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  #21 (permalink)  
Old 06-22-2020, 08:09 PM
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Re: New Green Cheek Conure

Quote: Originally Posted by Alembic772 View Post
Okay, I am thinking that Calorious is a younger person, but I could be wrong. I would say that we should not be yelling at him/her or about the bird. Because this person is trying to enjoy the pet in the way it is used to from the ring neck. Yes, maybe the bird isn’t ready. But let’s not punish someone who obviously wants to do the right thing and cares about the bird.

I don’t see the bird biting in the video. I see what we call beaking, checking the feel of things with it’s beak and tongue. The bird is not inflating it’s head feathers and it’s definitely not attacking. Those of us with GCC know darn well that when they want to bite they will clamp down immediately. I am sure all of us with other GCC know the step up starts usually with them using their beaks until they are comfortable that we are not going to hurt them or drop them.

I am wondering if the bird is weaned. It looks like and based upon the age it should be. My opinion is it would be a mistake to try to hand feed this bird based upon age and also whether or not Calorious has experience.

I also think Calorious should read some background information on conures. The screaming (flock call) at night (sunset) is normal. Same thing should happen at sunrise to a degree too.

Don’t get discouraged. Don’t give up. Take your time. Let the bird take its time. And things will be the best they can be. Will it be the same as your ring neck was? Maybe not. But it will still become your friend if you go slow and let it adjust to you too. We have three green cheeks, and each is different. River loves to play and roll around, be scratched and falls asleep on his side when on my shirt or lap. He loves his beak and under beak rubbed. Summer, she prefers to just be perched and have her head rubbed when she’s sleepy. Rainbow is newest to family, and right now he just wants to be held.

So just go into this with no set expectations and let the bird show you what it likes and don’t. I personally feel based upon your video that it is starting to calm down and just don’t force the issue. Open cage. Let it come out itself. Then you go see if it wants to come to you. Let it be on the bird’s terms. Just keep trying and the bond will slowly form.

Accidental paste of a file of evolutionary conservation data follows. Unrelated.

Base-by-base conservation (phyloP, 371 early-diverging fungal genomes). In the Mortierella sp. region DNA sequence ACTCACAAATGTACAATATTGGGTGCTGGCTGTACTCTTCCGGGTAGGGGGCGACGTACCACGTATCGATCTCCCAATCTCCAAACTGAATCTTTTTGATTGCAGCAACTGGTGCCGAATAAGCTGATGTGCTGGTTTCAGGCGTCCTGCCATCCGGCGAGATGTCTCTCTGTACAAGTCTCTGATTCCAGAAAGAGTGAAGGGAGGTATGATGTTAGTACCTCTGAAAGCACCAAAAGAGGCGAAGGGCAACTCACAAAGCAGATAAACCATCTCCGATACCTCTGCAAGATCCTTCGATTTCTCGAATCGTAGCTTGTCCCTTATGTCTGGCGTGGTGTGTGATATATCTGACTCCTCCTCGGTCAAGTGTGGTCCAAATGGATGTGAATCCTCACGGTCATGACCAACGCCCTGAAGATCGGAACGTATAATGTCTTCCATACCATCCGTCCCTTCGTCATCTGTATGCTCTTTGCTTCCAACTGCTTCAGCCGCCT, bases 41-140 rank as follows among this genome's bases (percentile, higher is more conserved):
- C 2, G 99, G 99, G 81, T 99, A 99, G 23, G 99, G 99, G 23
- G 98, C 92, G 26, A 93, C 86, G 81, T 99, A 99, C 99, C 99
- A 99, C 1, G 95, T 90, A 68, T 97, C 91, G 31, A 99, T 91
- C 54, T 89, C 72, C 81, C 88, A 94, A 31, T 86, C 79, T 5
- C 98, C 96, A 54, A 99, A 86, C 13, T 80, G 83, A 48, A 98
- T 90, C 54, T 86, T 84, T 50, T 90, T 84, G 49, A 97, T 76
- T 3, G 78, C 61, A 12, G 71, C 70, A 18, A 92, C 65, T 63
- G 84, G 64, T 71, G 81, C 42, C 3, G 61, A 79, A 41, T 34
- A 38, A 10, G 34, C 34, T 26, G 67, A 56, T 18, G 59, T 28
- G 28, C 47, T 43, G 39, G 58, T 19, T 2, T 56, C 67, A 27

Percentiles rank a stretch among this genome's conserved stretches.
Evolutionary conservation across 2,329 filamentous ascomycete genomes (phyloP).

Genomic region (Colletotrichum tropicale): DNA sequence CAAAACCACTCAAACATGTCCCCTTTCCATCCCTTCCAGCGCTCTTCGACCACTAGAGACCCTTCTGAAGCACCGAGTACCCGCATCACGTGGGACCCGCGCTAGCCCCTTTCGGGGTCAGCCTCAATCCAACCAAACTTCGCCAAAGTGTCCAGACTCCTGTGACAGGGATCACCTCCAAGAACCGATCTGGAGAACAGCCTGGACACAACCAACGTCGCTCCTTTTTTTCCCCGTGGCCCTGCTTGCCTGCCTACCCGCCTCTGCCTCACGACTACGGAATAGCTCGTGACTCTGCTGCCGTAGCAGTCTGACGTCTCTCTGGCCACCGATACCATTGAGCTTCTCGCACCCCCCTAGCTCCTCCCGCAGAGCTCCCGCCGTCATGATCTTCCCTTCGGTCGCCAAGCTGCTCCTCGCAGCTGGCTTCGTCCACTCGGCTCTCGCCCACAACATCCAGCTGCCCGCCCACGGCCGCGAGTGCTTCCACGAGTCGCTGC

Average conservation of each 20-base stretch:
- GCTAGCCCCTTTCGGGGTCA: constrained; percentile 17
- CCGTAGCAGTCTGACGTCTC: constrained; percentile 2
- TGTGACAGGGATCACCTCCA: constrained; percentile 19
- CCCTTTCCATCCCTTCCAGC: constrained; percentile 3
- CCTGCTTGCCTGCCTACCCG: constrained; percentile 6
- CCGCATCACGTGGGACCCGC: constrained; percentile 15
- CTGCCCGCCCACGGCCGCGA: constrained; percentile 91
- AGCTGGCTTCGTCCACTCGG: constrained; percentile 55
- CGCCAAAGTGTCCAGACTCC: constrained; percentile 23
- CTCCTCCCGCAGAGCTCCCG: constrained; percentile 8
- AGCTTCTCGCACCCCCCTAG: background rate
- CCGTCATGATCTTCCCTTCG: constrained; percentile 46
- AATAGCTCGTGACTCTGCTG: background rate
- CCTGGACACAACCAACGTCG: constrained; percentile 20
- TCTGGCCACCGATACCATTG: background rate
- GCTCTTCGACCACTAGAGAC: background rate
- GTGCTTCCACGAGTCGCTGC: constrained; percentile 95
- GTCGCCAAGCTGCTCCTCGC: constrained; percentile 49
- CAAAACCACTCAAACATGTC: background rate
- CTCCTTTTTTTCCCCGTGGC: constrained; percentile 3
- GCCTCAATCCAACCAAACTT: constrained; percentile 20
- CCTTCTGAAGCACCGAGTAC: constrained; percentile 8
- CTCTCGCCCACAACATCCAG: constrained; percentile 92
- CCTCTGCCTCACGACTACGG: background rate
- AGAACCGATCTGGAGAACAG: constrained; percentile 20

Don’t let anyone discourage you. And let’s all try to help our fellow new owner in the best way possible for her/him and the bird.

My 2 cents for what little it is worth.


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Yeah I am someone younger and I still depend on my parents.
I have experience hand-feeding but I'm mainly doing it because this GCC seems to go kind of crazy over food.
It just constantly wants to eat and goes back to his cage to eat the small amount of food I put it in his cage's food bowl when he can't get any more from me.



As for what Talven said, it's something I'll take note of regarding it's maturity.
Yeah I do feel that I'm pushing it a little hard. But I'm not really sure what else I can do with it if it were to just live in it's cage the entire time.
I'm not sure if the chain is really removable. I got it from the bird shop and they said that they had put the chain when they were just born. They also mentioned that they are probably not able to remove the chain. This bird has a purple metal band that contains something like a 6 digit identifier that I'm sure is used should this bird get lost.

The metal chain has to go through the leg and can't be directly removed from the side of the leg so I'm not sure how I would remove it too.

I'm fine with any sorts of messages and however critical they may sound.

Last edited by Calorious; 06-22-2020 at 08:47 PM.
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  #22 (permalink)  
Old 06-23-2020, 12:05 AM
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Re: New Green Cheek Conure

To remove the chain you would have to go to a vet and have it cut off with wire cutters or something similar. Too much risk of serious injury to the bird to attempt to do it yourself.
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  #23 (permalink)  
Old 06-23-2020, 08:24 AM
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Re: New Green Cheek Conure

Quote: Originally Posted by Talven View Post
To remove the chain you would have to go to a vet and have it cut off with wire cutters or something similar. Too much risk of serious injury to the bird to attempt to do it yourself.
Is the chain going to be something very major?